When I started school there were pencils which we learned to write with and pens which we were allowed to write with when we were a bit older, maybe seven or eight. Not much has changed. Except for the pens and, to a lesser extent, the pencils.
The only pens provided in my Primary School were the wooden handled dipping pens.
The ink for the pens was held in little china inkwells which fitted into holes in the desks. Each morning the ink monitors would make up a big jug of ink using ink powder and water, fill a trayful of inkwells, then place an inkwell into each desk hole. The standard issue school ink was a shade called blue-black. I hated the dullness of that colour and longed to write with a bright blue ink. Although the top year in our primary school (eleven year olds) were allowed to use their own pens, the headteacher loathed ball-points (biros) calling them ‘new-fangled rubbish’ and banned us from using them. If you were lucky enough to have your own fountain pen, and I got one for my eleventh birthday which saw me all the way through high school, you could use that in school. I would fill mine from a bottle of Quink at home so that I didn’t have to use school blue-black ink. Parker pens were the most desirable but most of us had the more affordable Platignum pens. There were no other types of pen apart from Dipping pens, fountain pens and biros. Fibre tips, toller ball, fine felt-tips, fibre tips all had yet to be invented or at least to become mainstream. I remember when Tempo pens arrived on the scene when I was a student (and still a fountain pen user) and I loved them! To this day I am still not a fan of writing in biro, preferring ink pens or pencil.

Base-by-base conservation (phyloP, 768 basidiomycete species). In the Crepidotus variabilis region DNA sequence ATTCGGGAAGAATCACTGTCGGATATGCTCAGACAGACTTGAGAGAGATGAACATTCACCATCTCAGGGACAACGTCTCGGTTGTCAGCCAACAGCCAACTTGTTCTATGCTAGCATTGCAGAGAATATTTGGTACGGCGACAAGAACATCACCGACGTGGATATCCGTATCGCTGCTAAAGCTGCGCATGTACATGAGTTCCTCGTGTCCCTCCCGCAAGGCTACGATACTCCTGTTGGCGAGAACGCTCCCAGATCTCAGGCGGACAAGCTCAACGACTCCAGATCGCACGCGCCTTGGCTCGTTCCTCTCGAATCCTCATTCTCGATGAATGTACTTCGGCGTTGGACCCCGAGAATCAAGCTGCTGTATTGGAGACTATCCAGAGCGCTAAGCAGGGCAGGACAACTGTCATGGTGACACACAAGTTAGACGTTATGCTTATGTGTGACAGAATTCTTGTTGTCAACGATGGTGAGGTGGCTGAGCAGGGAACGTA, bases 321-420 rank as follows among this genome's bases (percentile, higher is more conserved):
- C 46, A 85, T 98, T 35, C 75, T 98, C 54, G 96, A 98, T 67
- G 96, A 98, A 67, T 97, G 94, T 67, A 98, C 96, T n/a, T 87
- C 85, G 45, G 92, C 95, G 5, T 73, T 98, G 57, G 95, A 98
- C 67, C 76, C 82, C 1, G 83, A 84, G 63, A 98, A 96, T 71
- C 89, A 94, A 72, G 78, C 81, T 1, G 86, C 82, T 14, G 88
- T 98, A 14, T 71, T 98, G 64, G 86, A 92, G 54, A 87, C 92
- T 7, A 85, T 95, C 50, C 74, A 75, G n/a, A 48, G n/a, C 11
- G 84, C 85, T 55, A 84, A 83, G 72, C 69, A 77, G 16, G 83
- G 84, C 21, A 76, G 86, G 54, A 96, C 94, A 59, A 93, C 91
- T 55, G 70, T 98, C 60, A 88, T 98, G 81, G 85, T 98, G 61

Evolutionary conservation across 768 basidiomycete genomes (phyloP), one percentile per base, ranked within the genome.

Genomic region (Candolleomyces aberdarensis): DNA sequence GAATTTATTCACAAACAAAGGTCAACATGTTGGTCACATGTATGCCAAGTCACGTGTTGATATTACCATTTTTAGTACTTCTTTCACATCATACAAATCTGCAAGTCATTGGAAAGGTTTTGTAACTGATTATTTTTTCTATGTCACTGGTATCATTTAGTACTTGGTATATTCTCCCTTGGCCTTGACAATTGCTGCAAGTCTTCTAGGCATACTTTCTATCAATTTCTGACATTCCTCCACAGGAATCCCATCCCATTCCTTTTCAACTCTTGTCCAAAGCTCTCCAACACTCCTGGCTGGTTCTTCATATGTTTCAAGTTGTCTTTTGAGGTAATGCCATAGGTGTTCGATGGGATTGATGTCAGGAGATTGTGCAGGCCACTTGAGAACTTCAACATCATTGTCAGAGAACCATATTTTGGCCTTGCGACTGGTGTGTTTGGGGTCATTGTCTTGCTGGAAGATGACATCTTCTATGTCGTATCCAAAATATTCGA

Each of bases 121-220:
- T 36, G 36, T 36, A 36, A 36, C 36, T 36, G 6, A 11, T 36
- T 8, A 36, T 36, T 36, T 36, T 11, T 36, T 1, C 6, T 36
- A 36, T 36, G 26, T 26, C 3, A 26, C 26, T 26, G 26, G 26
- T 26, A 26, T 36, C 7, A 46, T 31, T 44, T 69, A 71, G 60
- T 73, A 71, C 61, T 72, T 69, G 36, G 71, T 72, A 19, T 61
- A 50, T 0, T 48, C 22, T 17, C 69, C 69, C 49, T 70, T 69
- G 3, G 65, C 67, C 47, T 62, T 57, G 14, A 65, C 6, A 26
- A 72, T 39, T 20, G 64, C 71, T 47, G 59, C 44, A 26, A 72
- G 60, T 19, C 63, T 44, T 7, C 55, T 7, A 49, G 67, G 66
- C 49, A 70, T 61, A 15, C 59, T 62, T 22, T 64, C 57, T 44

There isn’t as much to say about pencils. There is a vast array of colours and styles available now but the fundamental design hasn’t changed. I do remember we children being very excited in school when the teacher acquired a desk mounted pencil sharpener. What a joy to use! We all wanted to be pencil monitor and have the job of sharpening the class’ pencils first thing in the morning. These gadgets still exist, I have seen them in some classrooms in schools I worked in. The design hasn’t changed.
Then we come to colouring pencils or ‘crayons’. Again, the basic design remains unchanged. One well known brand I remember well is Lakeland. I loved the tins they came in with a Lakeland scene on the lid. Even the smallest tins of their crayons had the scenic image on the tin.
I didn’t know then but the reason they were called Lakeland was because they were manufactured in the Lake District. The Derwent pencil company began in 1832 in Keswick, Cumbria and remained well known for producing the finest pencils in the world. There is even a pencil museum in Keswick.
Keswick’s Pencil Museum.
As always, images are courtesy of Google Images and Wikipedia. If anyone objects to my use of any picture please contact me so that I can remove it.